• 5
    It also means that a vector of arrays is similar to an array of arrays, in that the data is all contiguous... I dare to disagree. Please, see my comment under LightnessRacesinOrbit's answer. – Daniel Langr Jan 15 at 11:02
  • 2
    @DanielLangr Thanks for reminding me. Rephrased that part. – Some programmer dude Jan 15 at 11:10
11

The C++ standard does not guarantee that std::array doesn't contain any payload at the end of the array, so alas you cannot assume that the first element of a subsequent array is just after the last element of a prior array.

Even if that were the case, the behaviour on attempting to reach any element in a array by pointer arithmetic on a pointer to an element in a different array is undefined. This is because pointer arithmetic is only valid within arrays.

The above also applies to a std::array<std::array>.

6
static_assert(sizeof(std::array<int,5>)==5*sizeof(int));

the above mitigates against having any padding on the end of a std::array. No major compiler will cause the above to fail to this date, and I'd bet won't in the future.

If and only if the above fails, then std::vector<std::array<int,5>> v(2) will have a "gap" between the std::arrays.

This doesn't help as much as you'd like; a pointer generated as follows:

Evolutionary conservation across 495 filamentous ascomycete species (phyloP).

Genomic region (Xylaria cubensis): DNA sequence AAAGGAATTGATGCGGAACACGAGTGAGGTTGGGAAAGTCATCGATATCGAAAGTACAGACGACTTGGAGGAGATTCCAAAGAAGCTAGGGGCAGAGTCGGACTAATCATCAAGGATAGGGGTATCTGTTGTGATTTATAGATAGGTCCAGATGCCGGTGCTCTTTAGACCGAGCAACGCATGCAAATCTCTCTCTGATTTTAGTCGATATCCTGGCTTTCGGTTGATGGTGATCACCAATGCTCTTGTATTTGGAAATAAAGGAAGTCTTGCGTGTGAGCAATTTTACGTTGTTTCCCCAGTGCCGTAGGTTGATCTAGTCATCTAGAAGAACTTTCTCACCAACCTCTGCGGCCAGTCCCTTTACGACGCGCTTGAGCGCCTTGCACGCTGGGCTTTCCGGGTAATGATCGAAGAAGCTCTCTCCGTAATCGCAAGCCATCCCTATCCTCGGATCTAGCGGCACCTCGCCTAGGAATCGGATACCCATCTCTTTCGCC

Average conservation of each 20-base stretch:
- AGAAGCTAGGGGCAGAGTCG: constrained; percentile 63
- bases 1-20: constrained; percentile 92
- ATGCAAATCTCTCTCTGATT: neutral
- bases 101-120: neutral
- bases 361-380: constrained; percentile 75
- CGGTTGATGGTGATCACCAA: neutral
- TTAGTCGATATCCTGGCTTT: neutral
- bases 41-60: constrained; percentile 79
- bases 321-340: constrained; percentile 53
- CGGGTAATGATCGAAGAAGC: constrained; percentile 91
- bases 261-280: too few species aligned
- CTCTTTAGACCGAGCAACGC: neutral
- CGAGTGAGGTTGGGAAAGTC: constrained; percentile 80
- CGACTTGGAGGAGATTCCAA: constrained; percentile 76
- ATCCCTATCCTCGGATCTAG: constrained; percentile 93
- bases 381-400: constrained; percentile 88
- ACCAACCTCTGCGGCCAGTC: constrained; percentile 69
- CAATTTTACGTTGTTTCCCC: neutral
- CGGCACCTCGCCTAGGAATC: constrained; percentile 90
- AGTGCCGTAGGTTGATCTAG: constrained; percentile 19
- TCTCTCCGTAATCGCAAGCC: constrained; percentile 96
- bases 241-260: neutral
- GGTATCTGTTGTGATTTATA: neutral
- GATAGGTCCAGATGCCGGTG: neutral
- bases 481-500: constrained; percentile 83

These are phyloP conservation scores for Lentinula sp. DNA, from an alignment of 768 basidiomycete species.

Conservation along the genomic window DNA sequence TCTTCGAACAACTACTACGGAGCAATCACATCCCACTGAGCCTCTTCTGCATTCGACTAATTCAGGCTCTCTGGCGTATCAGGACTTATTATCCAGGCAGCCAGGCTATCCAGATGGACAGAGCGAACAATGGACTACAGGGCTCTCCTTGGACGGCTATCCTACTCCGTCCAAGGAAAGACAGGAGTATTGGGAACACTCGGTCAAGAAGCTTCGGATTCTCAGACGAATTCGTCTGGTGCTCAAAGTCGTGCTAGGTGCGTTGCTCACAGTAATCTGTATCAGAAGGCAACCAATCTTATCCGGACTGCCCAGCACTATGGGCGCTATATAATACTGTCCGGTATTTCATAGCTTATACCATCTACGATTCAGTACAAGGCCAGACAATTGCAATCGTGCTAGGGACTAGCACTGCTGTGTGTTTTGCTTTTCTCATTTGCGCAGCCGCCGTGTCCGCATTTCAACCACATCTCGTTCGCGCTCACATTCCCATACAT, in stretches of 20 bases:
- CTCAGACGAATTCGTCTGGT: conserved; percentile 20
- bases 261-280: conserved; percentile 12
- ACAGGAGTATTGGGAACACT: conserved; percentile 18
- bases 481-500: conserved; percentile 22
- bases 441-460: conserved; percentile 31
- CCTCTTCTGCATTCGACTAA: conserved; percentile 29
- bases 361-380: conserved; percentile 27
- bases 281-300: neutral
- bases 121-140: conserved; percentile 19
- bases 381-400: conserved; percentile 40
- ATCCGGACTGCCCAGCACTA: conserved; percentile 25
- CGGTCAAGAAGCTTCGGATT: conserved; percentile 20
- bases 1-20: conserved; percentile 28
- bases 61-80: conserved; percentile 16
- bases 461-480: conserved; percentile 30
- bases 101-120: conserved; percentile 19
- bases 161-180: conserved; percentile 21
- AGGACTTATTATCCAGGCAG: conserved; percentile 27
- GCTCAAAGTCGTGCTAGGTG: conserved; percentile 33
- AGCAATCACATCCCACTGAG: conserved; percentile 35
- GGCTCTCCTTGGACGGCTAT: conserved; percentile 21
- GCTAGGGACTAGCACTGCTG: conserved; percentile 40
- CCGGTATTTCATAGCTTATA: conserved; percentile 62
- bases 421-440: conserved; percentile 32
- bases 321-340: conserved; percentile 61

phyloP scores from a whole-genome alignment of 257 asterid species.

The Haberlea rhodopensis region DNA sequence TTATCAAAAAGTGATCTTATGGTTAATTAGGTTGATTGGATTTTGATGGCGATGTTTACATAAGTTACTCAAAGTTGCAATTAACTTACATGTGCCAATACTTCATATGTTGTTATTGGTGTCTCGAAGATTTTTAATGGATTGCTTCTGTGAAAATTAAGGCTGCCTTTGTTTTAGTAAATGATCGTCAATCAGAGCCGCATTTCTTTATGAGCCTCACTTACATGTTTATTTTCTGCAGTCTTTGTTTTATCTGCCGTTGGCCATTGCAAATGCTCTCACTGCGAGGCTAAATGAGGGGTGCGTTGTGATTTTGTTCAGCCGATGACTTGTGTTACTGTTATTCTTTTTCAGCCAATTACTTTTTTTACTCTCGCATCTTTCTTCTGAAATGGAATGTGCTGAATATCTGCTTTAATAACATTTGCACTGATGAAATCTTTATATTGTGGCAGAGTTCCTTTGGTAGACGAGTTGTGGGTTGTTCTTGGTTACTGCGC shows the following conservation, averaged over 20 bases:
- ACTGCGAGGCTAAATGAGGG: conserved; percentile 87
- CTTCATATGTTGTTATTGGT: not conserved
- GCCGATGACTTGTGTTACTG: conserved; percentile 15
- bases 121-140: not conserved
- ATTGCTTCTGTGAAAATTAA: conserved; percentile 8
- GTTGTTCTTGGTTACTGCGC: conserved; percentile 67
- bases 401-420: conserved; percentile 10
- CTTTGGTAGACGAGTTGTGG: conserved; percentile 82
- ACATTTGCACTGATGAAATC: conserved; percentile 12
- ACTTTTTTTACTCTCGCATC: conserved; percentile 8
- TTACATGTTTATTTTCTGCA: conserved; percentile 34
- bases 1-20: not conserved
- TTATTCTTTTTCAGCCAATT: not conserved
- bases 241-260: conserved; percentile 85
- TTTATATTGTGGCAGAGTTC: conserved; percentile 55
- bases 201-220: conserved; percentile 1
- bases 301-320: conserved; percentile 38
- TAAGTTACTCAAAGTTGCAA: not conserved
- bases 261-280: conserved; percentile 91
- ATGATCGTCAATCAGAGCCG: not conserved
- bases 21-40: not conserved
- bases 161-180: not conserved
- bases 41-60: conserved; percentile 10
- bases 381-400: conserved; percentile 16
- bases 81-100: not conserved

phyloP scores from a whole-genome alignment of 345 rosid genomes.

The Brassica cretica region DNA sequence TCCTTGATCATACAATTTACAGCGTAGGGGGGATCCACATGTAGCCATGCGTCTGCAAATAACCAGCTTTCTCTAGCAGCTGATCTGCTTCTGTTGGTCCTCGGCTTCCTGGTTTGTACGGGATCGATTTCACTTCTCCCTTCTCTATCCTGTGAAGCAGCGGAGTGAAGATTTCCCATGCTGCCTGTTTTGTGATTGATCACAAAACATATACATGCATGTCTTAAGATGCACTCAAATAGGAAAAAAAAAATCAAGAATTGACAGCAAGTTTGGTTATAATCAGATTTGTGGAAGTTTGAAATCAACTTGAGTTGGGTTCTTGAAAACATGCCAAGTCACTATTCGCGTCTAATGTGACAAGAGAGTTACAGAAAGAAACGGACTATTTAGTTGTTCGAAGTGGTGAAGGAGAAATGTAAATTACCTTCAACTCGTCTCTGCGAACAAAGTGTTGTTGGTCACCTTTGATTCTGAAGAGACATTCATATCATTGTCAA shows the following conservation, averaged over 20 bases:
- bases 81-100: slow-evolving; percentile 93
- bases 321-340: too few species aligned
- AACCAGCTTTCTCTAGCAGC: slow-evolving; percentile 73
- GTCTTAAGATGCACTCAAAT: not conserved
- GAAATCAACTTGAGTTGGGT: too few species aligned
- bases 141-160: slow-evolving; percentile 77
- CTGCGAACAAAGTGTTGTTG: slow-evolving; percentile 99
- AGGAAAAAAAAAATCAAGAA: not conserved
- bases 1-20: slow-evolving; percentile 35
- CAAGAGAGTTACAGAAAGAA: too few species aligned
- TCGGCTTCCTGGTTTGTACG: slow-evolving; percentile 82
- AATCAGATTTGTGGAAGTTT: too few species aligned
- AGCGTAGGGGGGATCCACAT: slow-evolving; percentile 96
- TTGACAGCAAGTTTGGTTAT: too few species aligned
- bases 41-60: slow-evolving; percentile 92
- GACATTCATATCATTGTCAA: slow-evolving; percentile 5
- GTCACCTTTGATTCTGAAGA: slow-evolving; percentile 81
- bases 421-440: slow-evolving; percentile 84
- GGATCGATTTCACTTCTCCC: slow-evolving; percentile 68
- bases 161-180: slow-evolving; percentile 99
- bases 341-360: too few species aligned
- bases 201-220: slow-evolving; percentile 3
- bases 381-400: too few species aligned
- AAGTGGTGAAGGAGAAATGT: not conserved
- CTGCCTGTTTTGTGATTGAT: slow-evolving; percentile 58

int* ptr = &v[0][0];

only has a domain of validity up to ptr+5, and dereferencing ptr+5 is undefined behavior.

This is due to aliasing rules; you aren't allowed to "walk" past the end of one object into another, even if you know it is there, unless you first round-trip to certain types (like char*) where less restricted pointer arithmetic is permitted.

That rule, in turn, exists to allow compilers to reason about what data is being accessed through which pointer, without having to prove that arbitrary pointer arithmetic will let you reach outside objects.

So:

struct bob {
  int x,y,z;
};

bob b {1,2,3};
int* py = &b.y;

no matter what you do with py as an int*, you cannot legally modify x or z with it.

*py = 77;
py[-1]=3;
std::cout << b.x;

the complier can optimize the std::cout line to simply print 1, because the py[-1]=3 may attempt to modify b.x, but doing so through that means is undefined behavior.

The same kind of restrictions prevent you from going from the first array in your std::vector to the second (ie, beyond ptr+4).

Creating ptr+5 is legal, but only as a one-past-the-end pointer. Comparing ptr+5 == &v[1][0] is also not specified in result, even though their binary values are absolutely going to be identical in every compiler on every major hardware system.

If you want to go futher down the rabbit hole, it isn't even possible to implement std::vector<int> within C++ itself due to these restrictions on pointer aliasing. Last I checked (which was before , but I didn't see a resolution in C++17) the standard committee was working on solving this, but I don't know the state of any such effort. (This is less of a problem than you might think, because nothing requires that std::vector<int> be implemented in standard-compliant C++; it must simply have standard-defined behavior. It can use compiler-specific extensions internally.)

  • Nice answer; upped. Note also the somewhat related issue that you can’t write malloc in standard C. – Bathsheba Jan 15 at 23:08